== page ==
Fox Chain O’ Lakes: Offseason Perspective – Part II

Welcome back for Part II of the Fox Chain O’Lakes, an Offseason Perspective.  Northeastern Illinois’s premiere water resource and also one of the most impacted.  We continue to discuss key points surrounding the dynamic conditions of the lake, management prospectus and key pollutants.

Turning our attention now to the waterway, indifferent of stakeholder and agency politics, how does one begin to tackle the problems of the system?  You have watershed problems tied to enormous annual loading of sediments.  There is an ecologically challenged wildlife and fishery that reflects this.  Property-side landowners that do little to no actual shoreline protection or on-lot treatments that are beneficial to the waterway, and what is likely an overused, potentially abused recreational aspect that is also the largest revenue base for the waterway.  What do you do when the largest base revenue source is also one of the largest individual source impacts?  You begin to see how things become heated and political in a short amount of time.  Hundreds to thousands of different voices with different agendas.

But in all reality are our agendas all that different when you distill them back to their source?  Excluding any cases of individuals (or industry) who seem indifferent to the future condition of the Chain O’Lakes, most everyone should understand that there needs to be a realistic, long-term management plan in place to address these issues and placate all users and stakeholders.  The disagreement almost always seems to stem from how to implement such a plan and more specifically in what order to implement the actions necessary to complete the individual steps.

As mentioned in Part I, current management of the Chain O’Lakes consists of treatment techniques focused on the result, not the actual cause which is an expensive way to tread water.  Documented elsewhere, the overall largest load is delivered from the Fox River north of the border, however the largest average annual pulse of sediment is being delivered from in-state.  This would also include a much larger per acre volume of water based on the proximity of impervious surfaces to the Chain O’Lakes.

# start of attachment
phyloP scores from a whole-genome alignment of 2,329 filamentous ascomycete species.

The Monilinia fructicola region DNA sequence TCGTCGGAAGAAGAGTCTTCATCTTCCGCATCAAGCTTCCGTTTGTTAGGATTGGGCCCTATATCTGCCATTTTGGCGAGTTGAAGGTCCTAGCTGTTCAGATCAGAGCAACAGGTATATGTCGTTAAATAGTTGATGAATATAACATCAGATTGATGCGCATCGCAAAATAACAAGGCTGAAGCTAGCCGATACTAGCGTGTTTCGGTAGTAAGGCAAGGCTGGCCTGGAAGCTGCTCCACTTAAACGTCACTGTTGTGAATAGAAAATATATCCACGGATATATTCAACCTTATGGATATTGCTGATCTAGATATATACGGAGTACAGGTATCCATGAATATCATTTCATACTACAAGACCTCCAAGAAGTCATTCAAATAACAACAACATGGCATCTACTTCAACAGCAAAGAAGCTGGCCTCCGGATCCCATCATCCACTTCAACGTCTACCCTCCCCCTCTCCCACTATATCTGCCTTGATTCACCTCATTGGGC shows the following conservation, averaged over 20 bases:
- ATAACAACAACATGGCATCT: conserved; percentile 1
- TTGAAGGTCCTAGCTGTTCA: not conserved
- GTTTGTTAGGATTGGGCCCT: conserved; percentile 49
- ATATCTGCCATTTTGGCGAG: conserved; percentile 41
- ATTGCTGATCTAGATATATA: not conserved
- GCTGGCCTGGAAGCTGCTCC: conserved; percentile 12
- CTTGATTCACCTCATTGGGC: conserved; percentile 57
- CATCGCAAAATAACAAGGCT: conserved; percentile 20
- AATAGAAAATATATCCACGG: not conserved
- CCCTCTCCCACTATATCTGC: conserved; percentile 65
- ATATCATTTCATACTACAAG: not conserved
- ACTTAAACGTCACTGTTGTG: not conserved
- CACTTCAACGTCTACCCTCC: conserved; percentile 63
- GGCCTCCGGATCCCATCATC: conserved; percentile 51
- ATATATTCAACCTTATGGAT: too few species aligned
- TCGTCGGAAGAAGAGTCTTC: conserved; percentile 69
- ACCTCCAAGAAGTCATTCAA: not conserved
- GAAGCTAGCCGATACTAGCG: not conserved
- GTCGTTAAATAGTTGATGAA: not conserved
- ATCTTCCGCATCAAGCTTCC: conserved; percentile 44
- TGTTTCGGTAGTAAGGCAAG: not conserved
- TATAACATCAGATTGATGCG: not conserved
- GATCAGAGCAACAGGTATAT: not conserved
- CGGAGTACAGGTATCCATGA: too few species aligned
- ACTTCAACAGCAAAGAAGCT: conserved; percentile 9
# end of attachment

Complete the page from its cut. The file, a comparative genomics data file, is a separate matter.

How do you keep sediment from making its way into the waterway?  Benjamin Franklin is credited with saying, “1 ounce of prevention is worth a pound of cure”, and it could not be more true in the land use paradigm.  While the FWA has the charge of maintaining the waterway, it only has control of the end point of the sediment and currently lacks the mechanism to address watershed based control.  If only there was a way?  Ah but there is.  We refer to these things as partnerships.

Somewhere along the line the concept of partnering was never realized or never considered, but ultimately there are no functional partnerships that are resulting in worthwhile land management objectives.  Perhaps they once did exist, but never materialized.  Hindsight being what it is the only logical, somewhat economically conscious method of reaching equilibrium with the landscape will be through better watershed practices and structured partnerships.  What kind of partnerships?  Where is the economical gain?  Who controls land management use?

Part III of the offseason perspective coming soon.

~posted by LL&S

 

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